Waiting room

An installation at St Philips Building, Sheffield st, London, WC2A 2EX
An exhibition to mark the life of the St Philips Building was quickly organised before its imminent demolition. Dominic Wilcox was one of those asked to create something in the buliding that would reference the buildings history in some way. The St Philips building started in 1903 as a workhouse Infirmary for the poor before going on to be a hospital for women and then bought by the London School of Economics.

On visiting St Philips Dominic found the last remaining office, left abandonded and intact.

“I thought that it was as if the room was waiting to die and I wanted to ease its transition from this world. My thought for the office was to leave it intact but to remove the colour from every aspect in the room (via white paint) thereby taking away a layer of reality and connection to our world as it moves closer to its imminent death.” Dominic Wilcox

via Dominic Wilcox

Waiting Room from Dominic Wilcox on Vimeo.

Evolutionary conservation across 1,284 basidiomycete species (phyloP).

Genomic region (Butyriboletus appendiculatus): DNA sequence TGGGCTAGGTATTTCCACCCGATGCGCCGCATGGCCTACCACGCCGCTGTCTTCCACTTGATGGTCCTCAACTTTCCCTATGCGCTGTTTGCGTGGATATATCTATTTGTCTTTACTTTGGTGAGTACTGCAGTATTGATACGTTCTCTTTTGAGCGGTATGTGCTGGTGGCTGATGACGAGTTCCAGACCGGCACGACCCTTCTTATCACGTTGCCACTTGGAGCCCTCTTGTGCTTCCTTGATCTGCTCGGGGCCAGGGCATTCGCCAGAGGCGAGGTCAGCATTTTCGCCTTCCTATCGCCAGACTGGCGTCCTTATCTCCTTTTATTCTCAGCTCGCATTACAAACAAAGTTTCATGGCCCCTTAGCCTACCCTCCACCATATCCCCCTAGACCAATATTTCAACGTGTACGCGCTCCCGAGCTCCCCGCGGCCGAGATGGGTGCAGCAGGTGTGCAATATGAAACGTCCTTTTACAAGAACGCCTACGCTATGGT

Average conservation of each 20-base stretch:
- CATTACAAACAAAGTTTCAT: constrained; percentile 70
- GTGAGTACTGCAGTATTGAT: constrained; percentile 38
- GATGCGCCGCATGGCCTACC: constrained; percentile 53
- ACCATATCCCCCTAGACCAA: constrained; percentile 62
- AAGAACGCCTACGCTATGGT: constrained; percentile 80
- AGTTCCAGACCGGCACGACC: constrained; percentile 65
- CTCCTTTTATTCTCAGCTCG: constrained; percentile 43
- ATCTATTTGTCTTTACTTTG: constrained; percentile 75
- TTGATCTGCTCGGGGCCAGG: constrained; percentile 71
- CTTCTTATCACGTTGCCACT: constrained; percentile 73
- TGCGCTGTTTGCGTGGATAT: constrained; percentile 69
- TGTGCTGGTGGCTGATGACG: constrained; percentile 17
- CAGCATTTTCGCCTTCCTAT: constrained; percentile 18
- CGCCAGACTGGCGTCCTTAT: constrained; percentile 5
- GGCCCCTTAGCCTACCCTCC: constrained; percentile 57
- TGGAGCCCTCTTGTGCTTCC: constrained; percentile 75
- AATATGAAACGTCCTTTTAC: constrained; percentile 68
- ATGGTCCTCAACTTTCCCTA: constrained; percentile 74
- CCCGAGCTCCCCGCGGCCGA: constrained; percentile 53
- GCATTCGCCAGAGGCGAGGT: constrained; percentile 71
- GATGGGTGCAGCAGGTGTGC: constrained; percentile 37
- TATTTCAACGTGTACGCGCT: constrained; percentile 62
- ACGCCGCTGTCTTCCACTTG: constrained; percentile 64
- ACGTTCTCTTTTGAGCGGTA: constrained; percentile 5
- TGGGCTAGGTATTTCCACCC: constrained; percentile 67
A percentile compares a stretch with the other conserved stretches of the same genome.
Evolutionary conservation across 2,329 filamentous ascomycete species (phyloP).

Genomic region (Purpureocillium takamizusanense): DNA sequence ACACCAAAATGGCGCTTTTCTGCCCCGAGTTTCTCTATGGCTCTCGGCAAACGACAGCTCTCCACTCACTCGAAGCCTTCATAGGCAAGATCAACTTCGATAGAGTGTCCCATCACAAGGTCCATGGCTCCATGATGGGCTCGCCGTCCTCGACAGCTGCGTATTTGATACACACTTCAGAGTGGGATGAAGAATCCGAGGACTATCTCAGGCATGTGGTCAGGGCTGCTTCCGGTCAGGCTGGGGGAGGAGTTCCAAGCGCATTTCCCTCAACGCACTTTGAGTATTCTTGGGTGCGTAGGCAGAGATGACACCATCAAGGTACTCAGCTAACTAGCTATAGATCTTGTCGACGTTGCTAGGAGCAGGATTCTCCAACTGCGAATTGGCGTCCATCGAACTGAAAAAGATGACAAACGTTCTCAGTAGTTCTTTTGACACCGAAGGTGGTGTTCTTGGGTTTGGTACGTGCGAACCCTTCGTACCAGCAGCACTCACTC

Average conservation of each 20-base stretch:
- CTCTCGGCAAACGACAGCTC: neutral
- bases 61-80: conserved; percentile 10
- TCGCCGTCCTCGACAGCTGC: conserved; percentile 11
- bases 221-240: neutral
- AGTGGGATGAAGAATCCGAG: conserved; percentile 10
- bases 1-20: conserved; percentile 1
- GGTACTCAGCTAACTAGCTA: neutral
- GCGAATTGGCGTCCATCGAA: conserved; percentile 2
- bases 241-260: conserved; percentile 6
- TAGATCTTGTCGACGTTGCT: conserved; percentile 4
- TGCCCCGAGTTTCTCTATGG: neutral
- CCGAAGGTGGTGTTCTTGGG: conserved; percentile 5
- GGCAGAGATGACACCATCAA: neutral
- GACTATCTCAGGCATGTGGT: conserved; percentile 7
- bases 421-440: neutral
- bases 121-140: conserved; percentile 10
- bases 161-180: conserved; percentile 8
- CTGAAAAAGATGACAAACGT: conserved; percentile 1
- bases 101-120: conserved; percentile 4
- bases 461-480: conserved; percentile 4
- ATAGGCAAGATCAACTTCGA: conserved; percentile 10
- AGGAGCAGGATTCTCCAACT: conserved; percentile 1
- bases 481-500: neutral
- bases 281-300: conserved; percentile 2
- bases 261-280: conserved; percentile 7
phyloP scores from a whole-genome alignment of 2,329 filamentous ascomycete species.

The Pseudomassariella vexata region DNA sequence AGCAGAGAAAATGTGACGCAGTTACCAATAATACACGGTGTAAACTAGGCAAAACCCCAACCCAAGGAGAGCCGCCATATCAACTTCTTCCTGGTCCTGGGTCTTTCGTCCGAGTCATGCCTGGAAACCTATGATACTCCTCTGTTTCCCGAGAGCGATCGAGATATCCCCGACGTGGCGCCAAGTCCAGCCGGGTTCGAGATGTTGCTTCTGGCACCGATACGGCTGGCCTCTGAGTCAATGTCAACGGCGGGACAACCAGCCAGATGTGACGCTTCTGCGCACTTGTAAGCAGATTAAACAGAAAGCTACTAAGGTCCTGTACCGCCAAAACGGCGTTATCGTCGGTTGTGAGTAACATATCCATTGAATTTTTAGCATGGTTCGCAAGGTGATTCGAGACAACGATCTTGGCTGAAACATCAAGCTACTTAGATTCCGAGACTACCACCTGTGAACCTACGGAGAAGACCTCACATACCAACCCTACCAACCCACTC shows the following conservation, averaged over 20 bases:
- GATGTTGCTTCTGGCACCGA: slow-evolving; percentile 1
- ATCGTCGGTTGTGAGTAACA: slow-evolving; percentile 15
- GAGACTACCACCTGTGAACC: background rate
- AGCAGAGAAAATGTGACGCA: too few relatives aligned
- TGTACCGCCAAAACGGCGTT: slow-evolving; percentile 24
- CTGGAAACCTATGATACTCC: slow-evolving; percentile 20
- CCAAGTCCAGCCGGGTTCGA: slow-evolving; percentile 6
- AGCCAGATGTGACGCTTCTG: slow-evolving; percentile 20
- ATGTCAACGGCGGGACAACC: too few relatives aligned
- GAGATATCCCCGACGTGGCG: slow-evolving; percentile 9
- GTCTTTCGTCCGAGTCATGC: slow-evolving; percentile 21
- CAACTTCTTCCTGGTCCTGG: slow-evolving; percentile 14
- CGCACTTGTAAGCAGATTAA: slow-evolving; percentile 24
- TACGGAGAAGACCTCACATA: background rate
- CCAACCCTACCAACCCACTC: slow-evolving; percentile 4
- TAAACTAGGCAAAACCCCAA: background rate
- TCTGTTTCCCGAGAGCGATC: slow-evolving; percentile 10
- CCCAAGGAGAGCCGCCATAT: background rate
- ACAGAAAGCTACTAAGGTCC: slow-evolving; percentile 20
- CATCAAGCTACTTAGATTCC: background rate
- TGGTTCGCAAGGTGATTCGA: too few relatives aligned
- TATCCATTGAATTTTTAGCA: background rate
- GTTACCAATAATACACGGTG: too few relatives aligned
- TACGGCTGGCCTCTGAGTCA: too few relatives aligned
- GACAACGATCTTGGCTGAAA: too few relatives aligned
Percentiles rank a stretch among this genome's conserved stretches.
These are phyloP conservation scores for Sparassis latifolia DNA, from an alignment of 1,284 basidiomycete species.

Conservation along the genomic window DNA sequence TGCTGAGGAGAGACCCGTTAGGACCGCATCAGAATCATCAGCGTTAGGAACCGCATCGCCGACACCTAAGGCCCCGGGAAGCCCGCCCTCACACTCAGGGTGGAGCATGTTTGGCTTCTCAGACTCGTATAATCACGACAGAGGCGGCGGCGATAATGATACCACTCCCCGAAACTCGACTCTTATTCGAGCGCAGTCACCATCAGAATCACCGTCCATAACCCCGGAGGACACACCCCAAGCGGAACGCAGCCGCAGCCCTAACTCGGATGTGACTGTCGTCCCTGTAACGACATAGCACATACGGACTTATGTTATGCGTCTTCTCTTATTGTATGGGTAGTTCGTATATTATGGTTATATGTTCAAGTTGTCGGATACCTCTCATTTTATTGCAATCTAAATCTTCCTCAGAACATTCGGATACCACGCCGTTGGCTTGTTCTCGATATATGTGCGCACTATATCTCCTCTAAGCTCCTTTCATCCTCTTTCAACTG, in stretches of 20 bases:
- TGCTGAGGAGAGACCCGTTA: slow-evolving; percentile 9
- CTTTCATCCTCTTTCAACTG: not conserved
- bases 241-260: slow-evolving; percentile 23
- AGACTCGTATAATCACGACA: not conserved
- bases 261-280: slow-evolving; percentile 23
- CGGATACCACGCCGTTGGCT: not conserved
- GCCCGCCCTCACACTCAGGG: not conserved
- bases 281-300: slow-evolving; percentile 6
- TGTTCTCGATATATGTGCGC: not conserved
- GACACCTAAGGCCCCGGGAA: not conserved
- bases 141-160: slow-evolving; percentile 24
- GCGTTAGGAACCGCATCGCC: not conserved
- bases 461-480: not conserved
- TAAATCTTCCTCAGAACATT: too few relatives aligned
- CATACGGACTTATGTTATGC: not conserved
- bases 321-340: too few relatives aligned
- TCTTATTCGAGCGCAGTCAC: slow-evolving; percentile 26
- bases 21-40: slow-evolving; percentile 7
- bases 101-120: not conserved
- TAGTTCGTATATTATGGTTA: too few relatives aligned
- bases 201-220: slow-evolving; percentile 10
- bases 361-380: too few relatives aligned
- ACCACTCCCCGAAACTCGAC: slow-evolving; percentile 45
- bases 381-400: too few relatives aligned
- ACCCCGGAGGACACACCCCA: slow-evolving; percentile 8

I thought the use of white to signify impending doom leaves a very deep impression in people’s mind.
This treatment of physical, visually seen (directly) “whitespace”, I perceive as something portraying reality instead

It is that kind of uncertainty, recalling what exactly the colour of the object is..as if recalling someone close to you leaving, having flashbacks memories on the interaction between you and the person that passed away. almost colourless, fading away. It is the non-existence of the person in future that makes one person ache.

It is the memories and connections we have with the person/object that make us ache.


Van Alen Bookstore

The very existence of Van Alen Books makes a powerful argument about the role of the book in our professional culture. The consensus opinion regarding architectural publishing seems to be that the era of the architectural “tome” is over. But the argument that we don’t “need” bookstores anymore, since we buy books less, ignores the implicit social currency that these spaces deal in. Opening Van Alen Books could be seen as as huge risk, but on the other hand, the store addresses the dearth of public meeting and forum spaces in the city.

A look at the LOT-EK designed space proves that subtextual point: where are the books? Does it matter?

via Architizer